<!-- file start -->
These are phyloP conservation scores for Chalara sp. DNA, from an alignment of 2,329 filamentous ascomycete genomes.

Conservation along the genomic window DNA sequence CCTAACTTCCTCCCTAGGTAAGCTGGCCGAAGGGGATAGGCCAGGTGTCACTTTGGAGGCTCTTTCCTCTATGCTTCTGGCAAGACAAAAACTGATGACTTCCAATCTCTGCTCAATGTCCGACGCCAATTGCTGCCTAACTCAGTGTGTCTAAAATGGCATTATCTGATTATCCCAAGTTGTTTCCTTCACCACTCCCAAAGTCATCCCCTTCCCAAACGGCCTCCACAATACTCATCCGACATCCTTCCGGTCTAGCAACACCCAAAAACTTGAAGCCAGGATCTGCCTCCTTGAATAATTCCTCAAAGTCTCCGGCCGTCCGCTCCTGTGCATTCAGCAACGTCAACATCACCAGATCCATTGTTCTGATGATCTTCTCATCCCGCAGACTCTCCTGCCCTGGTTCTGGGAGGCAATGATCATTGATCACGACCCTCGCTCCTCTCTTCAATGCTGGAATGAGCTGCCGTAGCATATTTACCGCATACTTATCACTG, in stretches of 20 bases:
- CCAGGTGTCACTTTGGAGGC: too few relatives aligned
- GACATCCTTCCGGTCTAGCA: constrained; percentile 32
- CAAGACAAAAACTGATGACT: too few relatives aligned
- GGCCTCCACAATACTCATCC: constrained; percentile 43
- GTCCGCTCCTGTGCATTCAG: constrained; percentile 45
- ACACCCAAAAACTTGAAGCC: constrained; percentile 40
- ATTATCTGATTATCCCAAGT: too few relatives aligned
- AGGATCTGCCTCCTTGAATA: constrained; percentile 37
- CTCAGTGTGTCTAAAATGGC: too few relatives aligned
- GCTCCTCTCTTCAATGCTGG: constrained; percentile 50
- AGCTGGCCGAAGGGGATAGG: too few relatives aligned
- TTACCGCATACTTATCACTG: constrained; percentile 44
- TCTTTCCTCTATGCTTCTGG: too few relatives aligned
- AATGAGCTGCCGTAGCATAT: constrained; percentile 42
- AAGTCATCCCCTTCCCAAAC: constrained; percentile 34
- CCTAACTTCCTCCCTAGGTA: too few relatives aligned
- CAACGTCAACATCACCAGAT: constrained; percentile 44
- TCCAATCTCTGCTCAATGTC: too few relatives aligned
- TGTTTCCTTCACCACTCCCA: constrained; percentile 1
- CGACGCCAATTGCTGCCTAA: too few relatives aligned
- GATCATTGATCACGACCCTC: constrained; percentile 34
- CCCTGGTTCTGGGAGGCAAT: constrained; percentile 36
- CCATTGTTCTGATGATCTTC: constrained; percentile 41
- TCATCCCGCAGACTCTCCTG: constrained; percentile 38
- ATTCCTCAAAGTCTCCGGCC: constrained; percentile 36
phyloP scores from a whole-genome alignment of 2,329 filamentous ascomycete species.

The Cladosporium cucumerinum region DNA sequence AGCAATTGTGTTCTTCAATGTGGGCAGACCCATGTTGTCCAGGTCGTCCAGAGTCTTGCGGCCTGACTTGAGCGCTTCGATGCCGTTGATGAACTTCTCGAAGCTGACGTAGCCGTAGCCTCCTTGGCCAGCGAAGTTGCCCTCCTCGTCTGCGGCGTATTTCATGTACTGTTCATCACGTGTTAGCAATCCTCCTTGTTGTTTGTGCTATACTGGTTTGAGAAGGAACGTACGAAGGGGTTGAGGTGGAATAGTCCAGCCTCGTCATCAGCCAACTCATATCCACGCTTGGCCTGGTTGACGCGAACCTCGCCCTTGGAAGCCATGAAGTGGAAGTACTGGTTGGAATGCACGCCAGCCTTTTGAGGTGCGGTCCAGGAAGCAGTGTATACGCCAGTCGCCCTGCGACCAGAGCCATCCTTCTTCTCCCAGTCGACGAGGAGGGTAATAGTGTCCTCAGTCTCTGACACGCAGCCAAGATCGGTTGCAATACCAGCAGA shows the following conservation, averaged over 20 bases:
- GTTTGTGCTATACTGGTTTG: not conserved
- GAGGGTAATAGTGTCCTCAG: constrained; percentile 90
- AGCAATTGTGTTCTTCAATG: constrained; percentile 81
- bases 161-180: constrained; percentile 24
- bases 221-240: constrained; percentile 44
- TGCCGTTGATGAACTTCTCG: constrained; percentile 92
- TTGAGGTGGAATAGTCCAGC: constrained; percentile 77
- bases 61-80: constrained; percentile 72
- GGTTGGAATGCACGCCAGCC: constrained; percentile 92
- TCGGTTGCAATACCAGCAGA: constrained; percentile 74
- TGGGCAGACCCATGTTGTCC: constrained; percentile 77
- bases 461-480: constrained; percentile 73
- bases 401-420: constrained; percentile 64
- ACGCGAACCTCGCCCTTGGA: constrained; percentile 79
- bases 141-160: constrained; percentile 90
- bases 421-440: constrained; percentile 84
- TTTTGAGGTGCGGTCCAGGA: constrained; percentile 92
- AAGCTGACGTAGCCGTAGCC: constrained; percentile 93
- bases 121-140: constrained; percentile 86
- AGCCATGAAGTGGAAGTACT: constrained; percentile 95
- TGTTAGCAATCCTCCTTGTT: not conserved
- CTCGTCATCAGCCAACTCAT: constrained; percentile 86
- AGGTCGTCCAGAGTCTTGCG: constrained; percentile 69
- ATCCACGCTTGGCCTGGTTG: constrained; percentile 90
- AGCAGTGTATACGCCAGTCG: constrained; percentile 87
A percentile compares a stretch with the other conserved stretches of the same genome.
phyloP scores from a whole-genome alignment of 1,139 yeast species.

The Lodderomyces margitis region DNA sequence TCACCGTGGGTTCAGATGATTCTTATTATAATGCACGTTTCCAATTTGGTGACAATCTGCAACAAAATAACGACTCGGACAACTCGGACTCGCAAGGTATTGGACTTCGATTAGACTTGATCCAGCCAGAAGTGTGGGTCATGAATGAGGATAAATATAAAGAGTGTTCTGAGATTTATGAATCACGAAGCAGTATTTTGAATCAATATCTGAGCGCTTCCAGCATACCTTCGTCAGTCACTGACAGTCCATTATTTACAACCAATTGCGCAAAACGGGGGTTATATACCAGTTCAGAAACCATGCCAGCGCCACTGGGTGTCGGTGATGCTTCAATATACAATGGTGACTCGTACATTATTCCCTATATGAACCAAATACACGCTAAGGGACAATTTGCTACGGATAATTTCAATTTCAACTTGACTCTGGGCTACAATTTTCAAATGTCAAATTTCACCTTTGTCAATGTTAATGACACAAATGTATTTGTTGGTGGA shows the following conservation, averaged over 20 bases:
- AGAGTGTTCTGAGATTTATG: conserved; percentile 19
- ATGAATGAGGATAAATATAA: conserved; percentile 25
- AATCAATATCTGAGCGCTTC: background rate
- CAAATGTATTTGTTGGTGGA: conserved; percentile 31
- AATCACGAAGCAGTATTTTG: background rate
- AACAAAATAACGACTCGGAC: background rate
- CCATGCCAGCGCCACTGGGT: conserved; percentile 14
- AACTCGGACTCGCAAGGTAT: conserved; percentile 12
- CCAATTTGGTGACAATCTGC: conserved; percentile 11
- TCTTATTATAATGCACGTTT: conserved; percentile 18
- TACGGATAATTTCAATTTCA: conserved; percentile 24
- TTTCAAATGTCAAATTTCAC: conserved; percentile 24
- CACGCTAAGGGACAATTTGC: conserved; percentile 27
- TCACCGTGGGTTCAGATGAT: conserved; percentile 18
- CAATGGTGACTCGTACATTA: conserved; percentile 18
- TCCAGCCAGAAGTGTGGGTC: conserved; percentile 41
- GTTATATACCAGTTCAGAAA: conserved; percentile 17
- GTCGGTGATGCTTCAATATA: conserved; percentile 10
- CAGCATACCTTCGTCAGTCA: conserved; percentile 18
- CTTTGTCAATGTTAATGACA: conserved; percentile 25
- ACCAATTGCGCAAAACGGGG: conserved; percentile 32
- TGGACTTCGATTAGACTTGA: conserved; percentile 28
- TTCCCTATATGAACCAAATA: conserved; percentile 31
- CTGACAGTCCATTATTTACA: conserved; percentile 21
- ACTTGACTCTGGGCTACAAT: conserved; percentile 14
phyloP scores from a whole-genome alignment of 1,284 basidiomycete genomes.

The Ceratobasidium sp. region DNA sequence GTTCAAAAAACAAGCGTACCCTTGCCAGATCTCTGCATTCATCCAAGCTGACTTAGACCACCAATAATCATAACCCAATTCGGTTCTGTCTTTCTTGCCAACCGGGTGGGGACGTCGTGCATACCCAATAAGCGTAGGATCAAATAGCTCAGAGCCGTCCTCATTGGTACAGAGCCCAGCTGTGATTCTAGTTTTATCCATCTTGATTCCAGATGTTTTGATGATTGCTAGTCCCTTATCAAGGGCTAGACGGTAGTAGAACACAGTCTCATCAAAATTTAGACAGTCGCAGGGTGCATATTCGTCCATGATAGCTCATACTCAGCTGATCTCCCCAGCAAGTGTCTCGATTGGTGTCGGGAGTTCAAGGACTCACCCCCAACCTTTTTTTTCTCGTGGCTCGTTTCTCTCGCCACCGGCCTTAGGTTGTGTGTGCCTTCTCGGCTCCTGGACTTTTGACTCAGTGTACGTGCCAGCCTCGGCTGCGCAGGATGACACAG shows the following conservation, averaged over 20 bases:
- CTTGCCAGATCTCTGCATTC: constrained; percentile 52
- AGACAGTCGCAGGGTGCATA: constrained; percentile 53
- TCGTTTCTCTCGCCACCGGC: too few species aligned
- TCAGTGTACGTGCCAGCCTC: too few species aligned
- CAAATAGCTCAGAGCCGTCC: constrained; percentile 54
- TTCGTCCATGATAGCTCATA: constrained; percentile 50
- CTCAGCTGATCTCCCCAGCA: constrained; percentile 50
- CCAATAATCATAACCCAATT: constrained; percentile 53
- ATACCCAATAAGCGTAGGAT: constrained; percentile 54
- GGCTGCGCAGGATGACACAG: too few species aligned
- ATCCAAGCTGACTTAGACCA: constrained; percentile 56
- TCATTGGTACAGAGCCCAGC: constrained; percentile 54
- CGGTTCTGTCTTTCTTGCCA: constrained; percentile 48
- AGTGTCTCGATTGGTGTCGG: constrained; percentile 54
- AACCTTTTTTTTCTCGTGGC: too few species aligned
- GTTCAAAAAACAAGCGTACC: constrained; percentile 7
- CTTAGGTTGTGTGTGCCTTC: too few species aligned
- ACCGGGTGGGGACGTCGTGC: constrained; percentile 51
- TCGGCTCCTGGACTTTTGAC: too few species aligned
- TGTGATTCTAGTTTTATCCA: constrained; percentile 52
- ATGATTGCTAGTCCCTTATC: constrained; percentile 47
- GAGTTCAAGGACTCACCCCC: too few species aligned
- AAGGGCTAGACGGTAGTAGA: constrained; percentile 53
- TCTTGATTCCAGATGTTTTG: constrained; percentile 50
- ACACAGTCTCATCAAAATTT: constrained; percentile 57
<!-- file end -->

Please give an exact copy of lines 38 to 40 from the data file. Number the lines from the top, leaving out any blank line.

- GGTTGGAATGCACGCCAGCC: constrained; percentile 92
- TCGGTTGCAATACCAGCAGA: constrained; percentile 74
- TGGGCAGACCCATGTTGTCC: constrained; percentile 77